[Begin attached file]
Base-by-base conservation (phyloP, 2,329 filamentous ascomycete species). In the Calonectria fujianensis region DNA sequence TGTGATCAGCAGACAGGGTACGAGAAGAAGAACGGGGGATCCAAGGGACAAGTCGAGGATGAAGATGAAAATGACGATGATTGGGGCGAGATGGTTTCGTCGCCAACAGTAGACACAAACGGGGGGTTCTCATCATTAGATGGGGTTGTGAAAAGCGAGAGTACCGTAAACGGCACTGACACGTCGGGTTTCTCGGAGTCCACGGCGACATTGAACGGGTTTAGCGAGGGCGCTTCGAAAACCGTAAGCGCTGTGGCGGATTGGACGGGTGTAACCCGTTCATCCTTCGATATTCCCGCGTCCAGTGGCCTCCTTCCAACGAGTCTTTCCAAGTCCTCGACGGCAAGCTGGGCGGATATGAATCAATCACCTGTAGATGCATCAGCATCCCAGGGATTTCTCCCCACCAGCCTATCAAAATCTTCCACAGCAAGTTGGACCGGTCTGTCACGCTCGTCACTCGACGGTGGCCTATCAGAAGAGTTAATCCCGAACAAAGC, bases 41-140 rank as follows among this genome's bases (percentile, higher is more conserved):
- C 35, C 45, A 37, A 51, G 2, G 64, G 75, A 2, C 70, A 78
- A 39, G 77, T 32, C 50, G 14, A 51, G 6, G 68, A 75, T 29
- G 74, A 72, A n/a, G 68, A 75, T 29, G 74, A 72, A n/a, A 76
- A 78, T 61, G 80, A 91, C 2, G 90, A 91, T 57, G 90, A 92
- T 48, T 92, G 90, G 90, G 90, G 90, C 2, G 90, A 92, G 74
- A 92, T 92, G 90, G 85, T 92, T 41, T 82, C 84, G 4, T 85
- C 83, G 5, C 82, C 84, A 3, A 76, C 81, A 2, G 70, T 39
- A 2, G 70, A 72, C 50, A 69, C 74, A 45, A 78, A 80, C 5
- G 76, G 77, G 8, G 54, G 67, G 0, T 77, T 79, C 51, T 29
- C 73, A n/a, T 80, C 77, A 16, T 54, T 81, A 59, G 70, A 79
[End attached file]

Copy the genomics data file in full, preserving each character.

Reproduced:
Base-by-base conservation (phyloP, 2,329 filamentous ascomycete species). In the Calonectria fujianensis region DNA sequence TGTGATCAGCAGACAGGGTACGAGAAGAAGAACGGGGGATCCAAGGGACAAGTCGAGGATGAAGATGAAAATGACGATGATTGGGGCGAGATGGTTTCGTCGCCAACAGTAGACACAAACGGGGGGTTCTCATCATTAGATGGGGTTGTGAAAAGCGAGAGTACCGTAAACGGCACTGACACGTCGGGTTTCTCGGAGTCCACGGCGACATTGAACGGGTTTAGCGAGGGCGCTTCGAAAACCGTAAGCGCTGTGGCGGATTGGACGGGTGTAACCCGTTCATCCTTCGATATTCCCGCGTCCAGTGGCCTCCTTCCAACGAGTCTTTCCAAGTCCTCGACGGCAAGCTGGGCGGATATGAATCAATCACCTGTAGATGCATCAGCATCCCAGGGATTTCTCCCCACCAGCCTATCAAAATCTTCCACAGCAAGTTGGACCGGTCTGTCACGCTCGTCACTCGACGGTGGCCTATCAGAAGAGTTAATCCCGAACAAAGC, bases 41-140 rank as follows among this genome's bases (percentile, higher is more conserved):
- C 35, C 45, A 37, A 51, G 2, G 64, G 75, A 2, C 70, A 78
- A 39, G 77, T 32, C 50, G 14, A 51, G 6, G 68, A 75, T 29
- G 74, A 72, A n/a, G 68, A 75, T 29, G 74, A 72, A n/a, A 76
- A 78, T 61, G 80, A 91, C 2, G 90, A 91, T 57, G 90, A 92
- T 48, T 92, G 90, G 90, G 90, G 90, C 2, G 90, A 92, G 74
- A 92, T 92, G 90, G 85, T 92, T 41, T 82, C 84, G 4, T 85
- C 83, G 5, C 82, C 84, A 3, A 76, C 81, A 2, G 70, T 39
- A 2, G 70, A 72, C 50, A 69, C 74, A 45, A 78, A 80, C 5
- G 76, G 77, G 8, G 54, G 67, G 0, T 77, T 79, C 51, T 29
- C 73, A n/a, T 80, C 77, A 16, T 54, T 81, A 59, G 70, A 79